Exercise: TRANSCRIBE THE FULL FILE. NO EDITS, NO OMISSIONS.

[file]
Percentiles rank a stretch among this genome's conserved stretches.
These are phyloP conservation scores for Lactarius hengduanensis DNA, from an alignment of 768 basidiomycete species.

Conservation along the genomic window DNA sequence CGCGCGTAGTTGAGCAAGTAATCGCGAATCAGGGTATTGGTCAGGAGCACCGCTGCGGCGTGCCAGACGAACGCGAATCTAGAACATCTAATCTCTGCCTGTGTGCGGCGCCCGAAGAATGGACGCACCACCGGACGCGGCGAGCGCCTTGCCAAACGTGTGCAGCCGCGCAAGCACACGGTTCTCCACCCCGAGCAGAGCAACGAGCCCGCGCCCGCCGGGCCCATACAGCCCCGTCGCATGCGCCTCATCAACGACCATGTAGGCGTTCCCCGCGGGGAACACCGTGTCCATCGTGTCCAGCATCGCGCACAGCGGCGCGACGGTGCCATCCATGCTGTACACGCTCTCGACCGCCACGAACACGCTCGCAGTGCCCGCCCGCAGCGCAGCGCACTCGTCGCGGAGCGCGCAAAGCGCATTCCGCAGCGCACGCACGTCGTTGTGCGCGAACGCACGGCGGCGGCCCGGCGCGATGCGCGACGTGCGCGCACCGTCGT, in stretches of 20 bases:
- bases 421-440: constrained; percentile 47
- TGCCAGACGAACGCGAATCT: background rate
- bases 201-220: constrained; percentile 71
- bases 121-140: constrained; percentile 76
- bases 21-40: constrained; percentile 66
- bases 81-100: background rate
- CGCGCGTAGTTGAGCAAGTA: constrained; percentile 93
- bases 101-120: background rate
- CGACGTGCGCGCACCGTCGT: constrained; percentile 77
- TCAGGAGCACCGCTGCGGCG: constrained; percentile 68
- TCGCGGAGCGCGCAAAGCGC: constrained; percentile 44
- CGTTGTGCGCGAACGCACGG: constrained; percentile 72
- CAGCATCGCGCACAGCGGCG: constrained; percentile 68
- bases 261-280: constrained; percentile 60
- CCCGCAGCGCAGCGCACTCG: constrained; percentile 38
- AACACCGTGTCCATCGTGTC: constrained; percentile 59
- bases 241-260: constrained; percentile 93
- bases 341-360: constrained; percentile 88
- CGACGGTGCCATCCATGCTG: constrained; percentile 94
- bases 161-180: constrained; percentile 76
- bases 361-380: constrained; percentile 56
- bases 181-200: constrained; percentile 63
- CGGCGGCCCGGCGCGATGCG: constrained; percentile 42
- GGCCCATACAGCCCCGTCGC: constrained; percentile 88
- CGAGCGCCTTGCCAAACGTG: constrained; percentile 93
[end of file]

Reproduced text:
Percentiles rank a stretch among this genome's conserved stretches.
These are phyloP conservation scores for Lactarius hengduanensis DNA, from an alignment of 768 basidiomycete species.

Conservation along the genomic window DNA sequence CGCGCGTAGTTGAGCAAGTAATCGCGAATCAGGGTATTGGTCAGGAGCACCGCTGCGGCGTGCCAGACGAACGCGAATCTAGAACATCTAATCTCTGCCTGTGTGCGGCGCCCGAAGAATGGACGCACCACCGGACGCGGCGAGCGCCTTGCCAAACGTGTGCAGCCGCGCAAGCACACGGTTCTCCACCCCGAGCAGAGCAACGAGCCCGCGCCCGCCGGGCCCATACAGCCCCGTCGCATGCGCCTCATCAACGACCATGTAGGCGTTCCCCGCGGGGAACACCGTGTCCATCGTGTCCAGCATCGCGCACAGCGGCGCGACGGTGCCATCCATGCTGTACACGCTCTCGACCGCCACGAACACGCTCGCAGTGCCCGCCCGCAGCGCAGCGCACTCGTCGCGGAGCGCGCAAAGCGCATTCCGCAGCGCACGCACGTCGTTGTGCGCGAACGCACGGCGGCGGCCCGGCGCGATGCGCGACGTGCGCGCACCGTCGT, in stretches of 20 bases:
- bases 421-440: constrained; percentile 47
- TGCCAGACGAACGCGAATCT: background rate
- bases 201-220: constrained; percentile 71
- bases 121-140: constrained; percentile 76
- bases 21-40: constrained; percentile 66
- bases 81-100: background rate
- CGCGCGTAGTTGAGCAAGTA: constrained; percentile 93
- bases 101-120: background rate
- CGACGTGCGCGCACCGTCGT: constrained; percentile 77
- TCAGGAGCACCGCTGCGGCG: constrained; percentile 68
- TCGCGGAGCGCGCAAAGCGC: constrained; percentile 44
- CGTTGTGCGCGAACGCACGG: constrained; percentile 72
- CAGCATCGCGCACAGCGGCG: constrained; percentile 68
- bases 261-280: constrained; percentile 60
- CCCGCAGCGCAGCGCACTCG: constrained; percentile 38
- AACACCGTGTCCATCGTGTC: constrained; percentile 59
- bases 241-260: constrained; percentile 93
- bases 341-360: constrained; percentile 88
- CGACGGTGCCATCCATGCTG: constrained; percentile 94
- bases 161-180: constrained; percentile 76
- bases 361-380: constrained; percentile 56
- bases 181-200: constrained; percentile 63
- CGGCGGCCCGGCGCGATGCG: constrained; percentile 42
- GGCCCATACAGCCCCGTCGC: constrained; percentile 88
- CGAGCGCCTTGCCAAACGTG: constrained; percentile 93